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Daily Archives: June 17, 2019
SGL2 related sugar, most of time in urine as a permanent thing; can this damage the kidneys in the long run?
I will assume you are asking about Sodium Glucose Cotransport 2 (SGLT2) inhibitors as a treatment for Type 2 diabetes mellitus. These drugs decrease the re-absorption of glucose by the kidney tubules and result in the loss of glucose out … Continue reading →
I had a kidney transplant in 1994 and it worked great for almost 20 years. I had to start dialysis again, and yet I still had the transplanted kidney. I was still taking my anti-rejection medication and I never had any issues with infection or rejection. I was incarcerated in 2014 and spent over a year in prison, I was still on dialysis at the time. At the end of 2015 a nephrologist working at the prison took me off of my immunosuppressant medicine; stating that since the transplanted kidney was not working any more there was no need to take the medicine anymore. I eventually rejected the kidney and had to have a nephrectomy. My only question, is this a common thing to be done with these circumstances I have mentioned?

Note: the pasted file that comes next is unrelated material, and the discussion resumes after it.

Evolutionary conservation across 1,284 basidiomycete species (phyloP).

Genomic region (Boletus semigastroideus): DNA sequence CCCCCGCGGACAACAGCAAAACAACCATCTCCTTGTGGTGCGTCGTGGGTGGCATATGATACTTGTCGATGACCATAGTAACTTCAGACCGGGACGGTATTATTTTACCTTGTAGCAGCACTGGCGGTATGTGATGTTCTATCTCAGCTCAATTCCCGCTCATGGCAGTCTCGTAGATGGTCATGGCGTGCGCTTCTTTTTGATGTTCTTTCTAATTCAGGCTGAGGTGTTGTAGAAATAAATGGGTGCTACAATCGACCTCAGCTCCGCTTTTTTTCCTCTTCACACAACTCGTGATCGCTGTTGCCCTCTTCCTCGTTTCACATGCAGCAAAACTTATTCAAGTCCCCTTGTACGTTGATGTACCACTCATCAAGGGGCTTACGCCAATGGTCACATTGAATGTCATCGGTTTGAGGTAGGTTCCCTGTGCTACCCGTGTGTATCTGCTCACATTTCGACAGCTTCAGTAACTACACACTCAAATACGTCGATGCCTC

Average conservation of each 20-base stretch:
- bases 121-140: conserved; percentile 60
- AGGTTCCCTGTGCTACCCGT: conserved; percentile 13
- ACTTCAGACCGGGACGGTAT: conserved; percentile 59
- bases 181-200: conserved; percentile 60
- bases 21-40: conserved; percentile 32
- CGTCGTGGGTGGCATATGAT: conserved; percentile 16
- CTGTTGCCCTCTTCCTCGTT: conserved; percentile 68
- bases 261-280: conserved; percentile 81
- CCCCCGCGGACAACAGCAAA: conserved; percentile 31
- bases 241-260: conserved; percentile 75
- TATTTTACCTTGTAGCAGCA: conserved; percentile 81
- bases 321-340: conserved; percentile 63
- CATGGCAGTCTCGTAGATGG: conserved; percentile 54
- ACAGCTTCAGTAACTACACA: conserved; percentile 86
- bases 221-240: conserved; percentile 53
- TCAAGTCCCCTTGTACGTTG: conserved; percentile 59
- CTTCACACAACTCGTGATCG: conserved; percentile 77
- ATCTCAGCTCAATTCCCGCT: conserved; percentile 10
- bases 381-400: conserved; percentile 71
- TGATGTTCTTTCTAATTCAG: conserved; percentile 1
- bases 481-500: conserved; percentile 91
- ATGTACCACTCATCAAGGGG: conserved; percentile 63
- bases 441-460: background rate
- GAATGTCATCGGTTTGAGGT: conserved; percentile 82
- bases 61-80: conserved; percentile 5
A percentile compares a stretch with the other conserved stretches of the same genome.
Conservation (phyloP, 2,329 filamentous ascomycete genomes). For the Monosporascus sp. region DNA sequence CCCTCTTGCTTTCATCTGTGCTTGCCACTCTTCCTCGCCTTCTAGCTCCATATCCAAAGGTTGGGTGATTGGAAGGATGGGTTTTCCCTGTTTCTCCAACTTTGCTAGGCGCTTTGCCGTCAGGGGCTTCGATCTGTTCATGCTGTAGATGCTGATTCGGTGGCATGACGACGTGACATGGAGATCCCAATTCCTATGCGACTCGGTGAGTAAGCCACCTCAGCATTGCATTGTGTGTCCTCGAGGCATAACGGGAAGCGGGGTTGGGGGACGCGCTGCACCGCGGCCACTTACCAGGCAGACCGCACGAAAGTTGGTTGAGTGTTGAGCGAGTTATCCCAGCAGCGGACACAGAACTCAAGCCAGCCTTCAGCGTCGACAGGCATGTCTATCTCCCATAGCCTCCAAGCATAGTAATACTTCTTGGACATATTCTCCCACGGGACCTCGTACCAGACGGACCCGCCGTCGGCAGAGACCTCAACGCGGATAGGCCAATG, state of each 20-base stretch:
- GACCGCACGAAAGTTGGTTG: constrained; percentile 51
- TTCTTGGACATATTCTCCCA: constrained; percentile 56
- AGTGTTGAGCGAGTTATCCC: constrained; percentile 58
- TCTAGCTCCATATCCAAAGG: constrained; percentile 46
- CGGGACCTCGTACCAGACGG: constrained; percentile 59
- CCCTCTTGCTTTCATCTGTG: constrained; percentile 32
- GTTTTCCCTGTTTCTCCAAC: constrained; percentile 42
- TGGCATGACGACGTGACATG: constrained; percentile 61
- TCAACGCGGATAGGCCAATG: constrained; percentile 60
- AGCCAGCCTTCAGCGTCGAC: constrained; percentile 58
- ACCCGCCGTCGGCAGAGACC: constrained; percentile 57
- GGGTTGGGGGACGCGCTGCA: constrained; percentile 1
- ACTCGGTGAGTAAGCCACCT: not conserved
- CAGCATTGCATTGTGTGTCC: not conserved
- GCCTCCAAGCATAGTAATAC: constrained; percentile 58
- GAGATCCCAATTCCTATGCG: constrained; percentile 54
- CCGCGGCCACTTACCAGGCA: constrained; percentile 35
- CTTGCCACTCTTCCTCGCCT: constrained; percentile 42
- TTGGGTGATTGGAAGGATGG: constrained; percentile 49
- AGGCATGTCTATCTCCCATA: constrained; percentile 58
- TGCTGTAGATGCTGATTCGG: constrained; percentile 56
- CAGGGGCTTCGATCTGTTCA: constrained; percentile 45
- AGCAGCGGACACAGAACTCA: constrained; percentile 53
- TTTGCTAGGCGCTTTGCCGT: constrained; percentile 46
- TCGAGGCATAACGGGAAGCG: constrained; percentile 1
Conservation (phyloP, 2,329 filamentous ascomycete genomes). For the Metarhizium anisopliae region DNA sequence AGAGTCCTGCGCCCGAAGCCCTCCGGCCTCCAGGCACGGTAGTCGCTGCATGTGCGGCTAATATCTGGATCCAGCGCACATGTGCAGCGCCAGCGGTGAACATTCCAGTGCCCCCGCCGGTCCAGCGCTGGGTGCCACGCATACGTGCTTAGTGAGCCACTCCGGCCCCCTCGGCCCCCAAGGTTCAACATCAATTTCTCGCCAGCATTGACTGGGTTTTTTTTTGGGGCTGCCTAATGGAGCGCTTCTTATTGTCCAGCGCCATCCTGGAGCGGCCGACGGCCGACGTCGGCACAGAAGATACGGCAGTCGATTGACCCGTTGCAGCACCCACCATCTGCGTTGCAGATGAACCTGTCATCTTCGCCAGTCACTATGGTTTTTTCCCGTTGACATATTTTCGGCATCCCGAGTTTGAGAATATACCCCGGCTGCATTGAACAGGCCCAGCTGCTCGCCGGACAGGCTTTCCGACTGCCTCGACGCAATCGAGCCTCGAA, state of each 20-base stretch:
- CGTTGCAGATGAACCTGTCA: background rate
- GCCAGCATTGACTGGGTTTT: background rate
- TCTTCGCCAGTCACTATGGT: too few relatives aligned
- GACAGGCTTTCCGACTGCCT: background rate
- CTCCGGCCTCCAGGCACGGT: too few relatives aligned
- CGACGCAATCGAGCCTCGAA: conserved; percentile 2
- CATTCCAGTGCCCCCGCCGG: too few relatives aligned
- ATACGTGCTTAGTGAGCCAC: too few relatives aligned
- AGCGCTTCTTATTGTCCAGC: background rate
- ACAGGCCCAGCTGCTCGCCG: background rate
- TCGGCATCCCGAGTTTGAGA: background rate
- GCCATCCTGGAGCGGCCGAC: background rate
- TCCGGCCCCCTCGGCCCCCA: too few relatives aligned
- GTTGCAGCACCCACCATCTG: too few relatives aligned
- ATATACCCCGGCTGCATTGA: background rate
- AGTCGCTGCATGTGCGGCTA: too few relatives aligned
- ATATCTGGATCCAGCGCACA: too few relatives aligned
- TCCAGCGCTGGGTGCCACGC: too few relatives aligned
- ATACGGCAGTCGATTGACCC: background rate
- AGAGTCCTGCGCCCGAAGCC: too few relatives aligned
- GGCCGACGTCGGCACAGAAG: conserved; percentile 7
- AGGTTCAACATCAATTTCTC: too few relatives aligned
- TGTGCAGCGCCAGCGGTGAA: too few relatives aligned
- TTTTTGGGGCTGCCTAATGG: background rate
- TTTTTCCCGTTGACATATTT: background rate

There is no universally accepted treatment guidance in this regard. Whether to continue immunosuppression after a return to dialysis is handled differently from location to location. In most cases, the immunosuppression is tapered off one drug at a time in … Continue reading →
The person in Canada would have to get on a list in Canada to be accepted as a kidney transplant recipient and then you could offer to donate at that kidney transplant center in Canada. Hence, your non blood family … Continue reading →
On my annual physical yesterday, my general practitioner told me my GFR is 58 and that indicates stage 3 CKD. She didn’t recommend a nephrology consult. Just follow up in one year. Is that appropriate care?
In most cases, primary care physicians (PCP) are able to manage chronic kidney disease (CKD) in the early stages. Stage 3 CKD requires that your estimated glomerular filtration rate (eGFR) be less than 60 milliliters per minute per 1.73 meters … Continue reading →
Is it okay to have a Cardiac Nuclear test 2 & 1/2 years after a kidney transplant? Would it be safe for the new kidney?
Yes. The nuclear testing done for heart disease does not have any ill effects on the kidney or a kidney transplant. If, however, a cardiac catheterization with contrast dye is done at a later date, this will require preparation and … Continue reading →
Hi, I was diagnosed with idiopathic hypoparathyroidism over 10 years ago. My last ultrasound revealed diffuse nephrocalcinosis with mildly increased parenchymal echogenicity and cortical thinning with normal kidney size and shape. I am currently spilling 400 mg in my 24 hour calcium urine and my last creatinine was 1.1 and BUN was 13 but had creatinine go as high as 1.4 through the years. I am a 27 year old male and am worried long term for my kidneys. Is it possible to stop the progression of nephrocalcinosis and will it lead to end stage renal failure?